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tallclair May 23, 2018

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I mean this should just say "Without an explicit authorization grant, this service account doesn't has minimal privileges on the Kubernetes API"

The following are required:

- All communication over mTLS/TLS
- apiserver talks to etcd via HTTPS

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tallclair May 23, 2018

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Why? If it's talking over a local socket this shouldn't matter.


The following are required:

- All communication over mTLS/TLS

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nit: just TLS

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@easeway

easeway May 24, 2018

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I mean mTLS or TLS. It's OK to setup with stronger security both sides authenticate each other's certificates.

threat: it by-pass admission controls
- NamespaceAutoProvision
threat: it allows accidental namespace creation
- profiling

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@tallclair

The following are required:

- RBAC authorizer

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tallclair May 23, 2018

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I don't think we should require RBAC. We're already testing for authorization behavior, as long as that's enforced, do we care about the mechanism?

threat: API server may be flooded by event requests
- LimitRanger
threat: unconstrainted access to LimitRange objects
- NodeRestriction

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tallclair May 23, 2018

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I think this should be moved to essential.

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easeway commented May 25, 2018

After discussion with @bgrant0607 and @tallclair, this proposal will focus on Kubernetes conformance. I'm updating the proposal to be decoupled from the Security Profile proposal.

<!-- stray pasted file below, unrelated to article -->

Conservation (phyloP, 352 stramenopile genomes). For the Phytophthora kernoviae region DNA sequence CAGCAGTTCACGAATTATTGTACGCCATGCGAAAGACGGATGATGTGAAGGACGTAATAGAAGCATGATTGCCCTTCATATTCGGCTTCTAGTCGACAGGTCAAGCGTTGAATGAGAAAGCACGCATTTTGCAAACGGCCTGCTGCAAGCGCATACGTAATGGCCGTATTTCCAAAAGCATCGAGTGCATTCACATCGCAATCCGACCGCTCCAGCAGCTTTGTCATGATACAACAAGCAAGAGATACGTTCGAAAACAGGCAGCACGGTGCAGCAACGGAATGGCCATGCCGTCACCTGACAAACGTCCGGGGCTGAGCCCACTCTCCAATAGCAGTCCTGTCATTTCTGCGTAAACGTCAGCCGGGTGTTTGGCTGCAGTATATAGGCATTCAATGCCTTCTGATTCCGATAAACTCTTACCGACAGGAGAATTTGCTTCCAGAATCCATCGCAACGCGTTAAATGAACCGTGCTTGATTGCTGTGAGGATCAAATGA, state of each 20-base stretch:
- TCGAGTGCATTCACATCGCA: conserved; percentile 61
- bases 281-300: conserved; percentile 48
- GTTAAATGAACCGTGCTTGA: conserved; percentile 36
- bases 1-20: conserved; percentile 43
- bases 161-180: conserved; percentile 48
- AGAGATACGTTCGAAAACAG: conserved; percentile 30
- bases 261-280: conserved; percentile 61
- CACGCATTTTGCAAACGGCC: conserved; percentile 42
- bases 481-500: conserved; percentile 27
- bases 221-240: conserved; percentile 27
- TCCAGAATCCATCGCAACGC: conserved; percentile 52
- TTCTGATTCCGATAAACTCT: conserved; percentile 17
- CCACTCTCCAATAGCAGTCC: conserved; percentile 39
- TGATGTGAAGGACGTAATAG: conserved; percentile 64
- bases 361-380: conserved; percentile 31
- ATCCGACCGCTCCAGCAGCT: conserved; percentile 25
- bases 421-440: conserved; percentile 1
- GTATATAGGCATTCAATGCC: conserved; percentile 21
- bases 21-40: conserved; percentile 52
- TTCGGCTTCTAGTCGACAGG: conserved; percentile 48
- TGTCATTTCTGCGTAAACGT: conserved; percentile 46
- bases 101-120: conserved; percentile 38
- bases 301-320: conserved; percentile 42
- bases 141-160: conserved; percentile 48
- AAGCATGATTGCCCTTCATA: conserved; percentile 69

@easeway easeway force-pushed the easeway:kep-security-conformance branch from 932b436 to 675c9a6 May 25, 2018

@k8s-ci-robot k8s-ci-robot added size/L and removed size/XL labels May 25, 2018

@easeway easeway force-pushed the easeway:kep-security-conformance branch from 675c9a6 to ca96225 May 25, 2018

@bgrant0607 bgrant0607 self-assigned this Jun 5, 2018

@jdumars jdumars added this to Backlog in KEP Tracking Jun 5, 2018


Configuring a Kubernetes cluster is complicated,
and it's very easy to mis-configure a cluster to be insecure.
The current Kubernetes conformance test suite barely covers security aspects.

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@mayakacz

mayakacz Jun 12, 2018

Is this a problem we should be addressing?


### Goals

- Define the initial list (to evolve later) of criteria for minimal security requirements

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@mayakacz

mayakacz Jun 12, 2018

is this tied 1:1 to the security profiles? i.e. is there a minimal security profile that would pass these tests? which one?

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@easeway

easeway Jun 13, 2018

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No. Security profile is more implementation specific, as it defines non-portable implementation specific rules like RBAC objects.


## Proposal

### List of Criteria

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@mayakacz

mayakacz Jun 12, 2018

Is this a complete list, or a starter list? (It seems you wanted to design the list of criteria elsewhere - where is that happenign?)

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easeway Jun 13, 2018

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It's a starter list.

@jdumars jdumars moved this from Backlog to In SIG Review in KEP Tracking Jun 25, 2018

@jdumars jdumars moved this from In SIG Review to In progress in KEP Tracking Jun 25, 2018

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justaugustus commented Oct 13, 2018

/kind kep
/remove-lifecycle rotten

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errordeveloper commented Oct 15, 2018

@easeway any updates on this?

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easeway commented Oct 23, 2018

The scope of Security Profile was changed. This is no longer in scope. I will close this, and probably reopen if we decide to put this back.

@easeway easeway closed this Oct 23, 2018